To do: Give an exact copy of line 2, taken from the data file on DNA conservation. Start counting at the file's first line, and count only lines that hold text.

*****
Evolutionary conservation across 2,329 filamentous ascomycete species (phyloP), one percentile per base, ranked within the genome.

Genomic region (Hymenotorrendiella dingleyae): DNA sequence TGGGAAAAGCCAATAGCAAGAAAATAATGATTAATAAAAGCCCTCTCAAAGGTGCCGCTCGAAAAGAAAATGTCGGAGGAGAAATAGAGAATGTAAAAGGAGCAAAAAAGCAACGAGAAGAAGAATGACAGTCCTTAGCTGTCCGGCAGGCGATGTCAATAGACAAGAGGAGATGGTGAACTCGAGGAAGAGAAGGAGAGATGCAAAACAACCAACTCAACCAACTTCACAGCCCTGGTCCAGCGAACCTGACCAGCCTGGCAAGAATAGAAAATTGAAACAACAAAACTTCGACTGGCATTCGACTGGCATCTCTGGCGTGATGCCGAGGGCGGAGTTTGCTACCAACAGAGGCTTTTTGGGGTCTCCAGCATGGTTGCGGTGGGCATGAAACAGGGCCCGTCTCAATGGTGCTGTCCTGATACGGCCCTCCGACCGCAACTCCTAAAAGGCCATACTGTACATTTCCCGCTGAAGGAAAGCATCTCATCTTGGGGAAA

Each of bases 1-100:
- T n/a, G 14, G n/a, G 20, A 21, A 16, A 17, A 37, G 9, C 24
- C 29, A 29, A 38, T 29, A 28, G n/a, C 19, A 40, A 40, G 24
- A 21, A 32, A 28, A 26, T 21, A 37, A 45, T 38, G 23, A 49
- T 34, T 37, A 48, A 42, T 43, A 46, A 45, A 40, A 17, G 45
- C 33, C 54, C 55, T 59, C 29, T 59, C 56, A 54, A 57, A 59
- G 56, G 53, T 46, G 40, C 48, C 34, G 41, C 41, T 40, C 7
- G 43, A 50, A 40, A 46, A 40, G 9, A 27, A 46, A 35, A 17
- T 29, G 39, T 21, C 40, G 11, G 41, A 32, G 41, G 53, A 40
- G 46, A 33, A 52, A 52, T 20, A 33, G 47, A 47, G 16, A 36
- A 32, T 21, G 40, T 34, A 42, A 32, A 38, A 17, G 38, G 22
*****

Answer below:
Genomic region (Hymenotorrendiella dingleyae): DNA sequence TGGGAAAAGCCAATAGCAAGAAAATAATGATTAATAAAAGCCCTCTCAAAGGTGCCGCTCGAAAAGAAAATGTCGGAGGAGAAATAGAGAATGTAAAAGGAGCAAAAAAGCAACGAGAAGAAGAATGACAGTCCTTAGCTGTCCGGCAGGCGATGTCAATAGACAAGAGGAGATGGTGAACTCGAGGAAGAGAAGGAGAGATGCAAAACAACCAACTCAACCAACTTCACAGCCCTGGTCCAGCGAACCTGACCAGCCTGGCAAGAATAGAAAATTGAAACAACAAAACTTCGACTGGCATTCGACTGGCATCTCTGGCGTGATGCCGAGGGCGGAGTTTGCTACCAACAGAGGCTTTTTGGGGTCTCCAGCATGGTTGCGGTGGGCATGAAACAGGGCCCGTCTCAATGGTGCTGTCCTGATACGGCCCTCCGACCGCAACTCCTAAAAGGCCATACTGTACATTTCCCGCTGAAGGAAAGCATCTCATCTTGGGGAAA